Children who lived in the home say the Mosses were skilled at concealing abuse.

Heidi Beatham, who is 20 and lives near Ocala with her husband and three children, was 12 when placed in the home in July 1992.

She said the Mosses were unusually kind to the children in the days before visits by a caseworker, visits that were always announced.

"They'd give her three or four days' notice," Beatham said. "She'd clean the house. She'd make sure that they didn't beat the kids and leave fresh bruises."

It's easy to look back now and say the department should have acted, Jones said, but each allegation was investigated.

"These kids would not talk to their counselors," he said, "and those that did recanted when it was investigated."

Children interviewed for this story say they were afraid of what Marjorie Moss might do if they spoke out.

Eager for more children

Marjorie Moss, 53, was born in Canton, Ohio, and raised in Tampa, one of 16 children. She told the department that her mother was the disciplinarian in the family. She also said she had survived a marriage so abusive she was sent to the hospital 13 times. That marriage ended in 1969, and she remarried two years later. That marriage also ended in divorce.

She had two sons and a daughter with her first husband and another son with her second husband.

Charles Moss, 72, grew up in Mangum, Okla., and left home at 17 to join the Merchant Marines. His first wife, Nora, died after 28 years of marriage, a union that produced two children.

The Mosses met when Marjorie rented a mobile home from Charles, a pool installer. They dated for a couple of years, lived together for a year and married in 1982, department records show. When they married, Marjorie had three children at home, and Charles was caring for his stepdaughter.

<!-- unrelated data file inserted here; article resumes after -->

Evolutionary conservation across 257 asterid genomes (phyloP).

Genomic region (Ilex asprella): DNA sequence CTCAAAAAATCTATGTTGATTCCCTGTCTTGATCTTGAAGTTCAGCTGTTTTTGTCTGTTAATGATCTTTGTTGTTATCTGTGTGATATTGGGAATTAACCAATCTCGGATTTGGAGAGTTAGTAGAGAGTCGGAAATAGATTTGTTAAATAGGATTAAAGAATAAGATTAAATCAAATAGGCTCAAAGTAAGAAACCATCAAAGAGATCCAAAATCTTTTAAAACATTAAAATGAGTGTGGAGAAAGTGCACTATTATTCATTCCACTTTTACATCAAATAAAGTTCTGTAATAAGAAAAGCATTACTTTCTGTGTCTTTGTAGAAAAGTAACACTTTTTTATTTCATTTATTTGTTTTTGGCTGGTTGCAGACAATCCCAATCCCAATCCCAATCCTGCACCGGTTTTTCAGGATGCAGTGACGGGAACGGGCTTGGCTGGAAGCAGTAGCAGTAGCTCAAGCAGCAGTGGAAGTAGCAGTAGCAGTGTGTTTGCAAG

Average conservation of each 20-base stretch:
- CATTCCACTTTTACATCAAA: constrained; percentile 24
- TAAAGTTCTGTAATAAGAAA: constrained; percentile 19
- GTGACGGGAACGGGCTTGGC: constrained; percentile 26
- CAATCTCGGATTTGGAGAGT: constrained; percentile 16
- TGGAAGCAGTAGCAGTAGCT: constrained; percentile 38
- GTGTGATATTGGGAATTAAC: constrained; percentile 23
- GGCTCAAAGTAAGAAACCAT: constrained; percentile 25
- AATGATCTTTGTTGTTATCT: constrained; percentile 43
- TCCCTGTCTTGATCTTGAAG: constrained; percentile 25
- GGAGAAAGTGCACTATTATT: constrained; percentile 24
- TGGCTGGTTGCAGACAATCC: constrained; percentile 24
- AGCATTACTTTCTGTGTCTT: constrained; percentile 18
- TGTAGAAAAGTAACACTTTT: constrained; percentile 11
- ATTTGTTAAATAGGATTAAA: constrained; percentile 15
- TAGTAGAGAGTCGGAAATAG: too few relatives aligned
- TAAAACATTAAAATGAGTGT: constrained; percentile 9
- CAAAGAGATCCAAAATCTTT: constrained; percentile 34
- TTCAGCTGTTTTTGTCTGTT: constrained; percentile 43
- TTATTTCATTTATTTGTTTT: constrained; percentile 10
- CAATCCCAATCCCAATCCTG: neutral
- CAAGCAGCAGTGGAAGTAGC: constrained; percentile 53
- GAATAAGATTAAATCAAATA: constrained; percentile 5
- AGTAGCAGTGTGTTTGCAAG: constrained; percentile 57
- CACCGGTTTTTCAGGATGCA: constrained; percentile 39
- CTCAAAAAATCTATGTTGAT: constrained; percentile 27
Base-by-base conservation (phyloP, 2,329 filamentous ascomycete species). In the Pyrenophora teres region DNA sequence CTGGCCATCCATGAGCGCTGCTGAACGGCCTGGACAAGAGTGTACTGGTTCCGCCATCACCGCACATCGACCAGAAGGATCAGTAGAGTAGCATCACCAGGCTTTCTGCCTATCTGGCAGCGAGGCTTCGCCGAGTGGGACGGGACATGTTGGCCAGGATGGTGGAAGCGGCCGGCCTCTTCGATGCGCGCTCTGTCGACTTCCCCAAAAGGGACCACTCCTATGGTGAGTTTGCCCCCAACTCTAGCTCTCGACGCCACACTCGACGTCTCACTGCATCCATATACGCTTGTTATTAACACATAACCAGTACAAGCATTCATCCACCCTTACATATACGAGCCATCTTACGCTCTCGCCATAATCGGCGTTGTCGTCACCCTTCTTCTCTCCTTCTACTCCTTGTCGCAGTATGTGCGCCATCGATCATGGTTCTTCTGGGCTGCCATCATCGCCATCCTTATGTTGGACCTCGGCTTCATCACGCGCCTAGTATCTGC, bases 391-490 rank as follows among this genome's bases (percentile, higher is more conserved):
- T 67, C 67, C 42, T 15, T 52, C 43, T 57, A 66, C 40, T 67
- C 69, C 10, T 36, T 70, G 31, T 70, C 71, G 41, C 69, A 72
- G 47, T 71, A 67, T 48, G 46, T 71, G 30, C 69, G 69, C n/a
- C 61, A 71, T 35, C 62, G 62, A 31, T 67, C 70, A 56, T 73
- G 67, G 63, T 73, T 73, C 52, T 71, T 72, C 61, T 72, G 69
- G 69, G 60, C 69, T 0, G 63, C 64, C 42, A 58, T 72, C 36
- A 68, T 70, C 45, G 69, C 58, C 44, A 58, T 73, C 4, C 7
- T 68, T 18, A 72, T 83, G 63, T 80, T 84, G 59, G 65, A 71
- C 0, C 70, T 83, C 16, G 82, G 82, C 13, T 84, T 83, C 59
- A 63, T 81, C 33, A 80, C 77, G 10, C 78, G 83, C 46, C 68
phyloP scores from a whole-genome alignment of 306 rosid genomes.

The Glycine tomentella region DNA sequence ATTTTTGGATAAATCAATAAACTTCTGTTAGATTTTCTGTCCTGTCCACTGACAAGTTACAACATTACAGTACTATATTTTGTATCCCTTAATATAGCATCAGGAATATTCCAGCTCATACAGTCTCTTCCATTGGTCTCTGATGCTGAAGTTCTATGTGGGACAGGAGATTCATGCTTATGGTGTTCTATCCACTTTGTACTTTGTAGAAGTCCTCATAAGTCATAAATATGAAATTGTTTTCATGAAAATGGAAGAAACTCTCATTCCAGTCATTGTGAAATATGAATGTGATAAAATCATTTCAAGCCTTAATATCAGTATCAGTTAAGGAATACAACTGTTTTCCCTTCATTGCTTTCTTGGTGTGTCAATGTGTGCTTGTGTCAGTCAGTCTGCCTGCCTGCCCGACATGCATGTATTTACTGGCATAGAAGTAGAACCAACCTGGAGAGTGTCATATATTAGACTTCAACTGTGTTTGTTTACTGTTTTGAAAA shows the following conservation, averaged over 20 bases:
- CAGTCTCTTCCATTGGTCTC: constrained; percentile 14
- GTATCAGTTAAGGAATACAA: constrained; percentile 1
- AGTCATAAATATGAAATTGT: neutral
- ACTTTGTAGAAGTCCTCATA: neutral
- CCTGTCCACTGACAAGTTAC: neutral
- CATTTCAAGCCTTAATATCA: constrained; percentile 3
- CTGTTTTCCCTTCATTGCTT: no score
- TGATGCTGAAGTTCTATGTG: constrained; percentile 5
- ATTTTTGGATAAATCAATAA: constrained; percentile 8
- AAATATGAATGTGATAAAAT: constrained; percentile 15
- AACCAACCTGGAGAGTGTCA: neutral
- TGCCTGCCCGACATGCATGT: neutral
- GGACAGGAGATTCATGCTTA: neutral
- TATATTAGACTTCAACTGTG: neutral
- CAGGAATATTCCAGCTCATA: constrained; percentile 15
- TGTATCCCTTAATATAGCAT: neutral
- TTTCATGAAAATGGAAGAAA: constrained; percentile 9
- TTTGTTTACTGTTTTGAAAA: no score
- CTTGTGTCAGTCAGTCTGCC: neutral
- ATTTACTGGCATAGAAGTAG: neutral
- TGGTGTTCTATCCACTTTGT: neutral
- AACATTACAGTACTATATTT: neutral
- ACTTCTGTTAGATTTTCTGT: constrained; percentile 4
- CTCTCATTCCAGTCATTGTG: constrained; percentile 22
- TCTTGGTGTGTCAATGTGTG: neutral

They settled in unincorporated Hillsborough on a 10-acre tract where neighbors know each other but put a premium on privacy. It's a place of dirt roads and bad dogs behind fences.

Charles rented mobile homes he owned. That, combined with his job earnings as a pool installer and a Social Security check one of Marjorie's sons received, led to an annual household income of roughly $75,000.

It was a happy, active household, the Mosses told the department. It wasn't, however, what Marjorie had grown up with. She wanted lots of children around.

"I know there are kids who can use my time and love," she told the department.

Her words were sweet music to the department, and the Mosses were granted a provisional foster care license in July 1992.

In the early to mid-1990s, when the Mosses were taking in children, foster parents received from $296 to $313 per month for each child younger than 12. They were compensated $372 to $389 for each child over 12.

Foster parents get 85 percent of that assistance if they adopt the children in their care.

The department does not have records showing how much money the Mosses received, but their house was always full.

A year after the Mosses were granted a foster care license, the department felt compelled to set up a meeting with the couple to reinforce its policy against corporal punishment. Still, the abuse allegations kept coming.

In January 1994, the department received a complaint that the Mosses failed to bathe Ashley's brother, put hot sauce in the children's mouths and stuffed food down another girl's mouth.

On April 1, 1994, that investigation was closed "without classification," a term Jones said describes two situations: those where abuse seems to have taken place but there is no indication who the abuser is; and those where abuse took place but there is conflicting evidence.

Gievers, the child advocate who sued the department last week, said having the department investigate foster parents it licenses is a problem.

"Everything in them cries out for these cases to be closed as unconfirmed," she said.

A department report from May 26, 1994, indicates two children were removed from the Moss home because of "neglect and possible abuse."

Still, that didn't change the department's view of the Moss foster home, records show.

"This has mostly been a good year for the Mosses despite having to go through several abuse investigations," one of the reports said. Almost a year later, on March 28, 1995, the department received another abuse allegation, which was later closed as unfounded.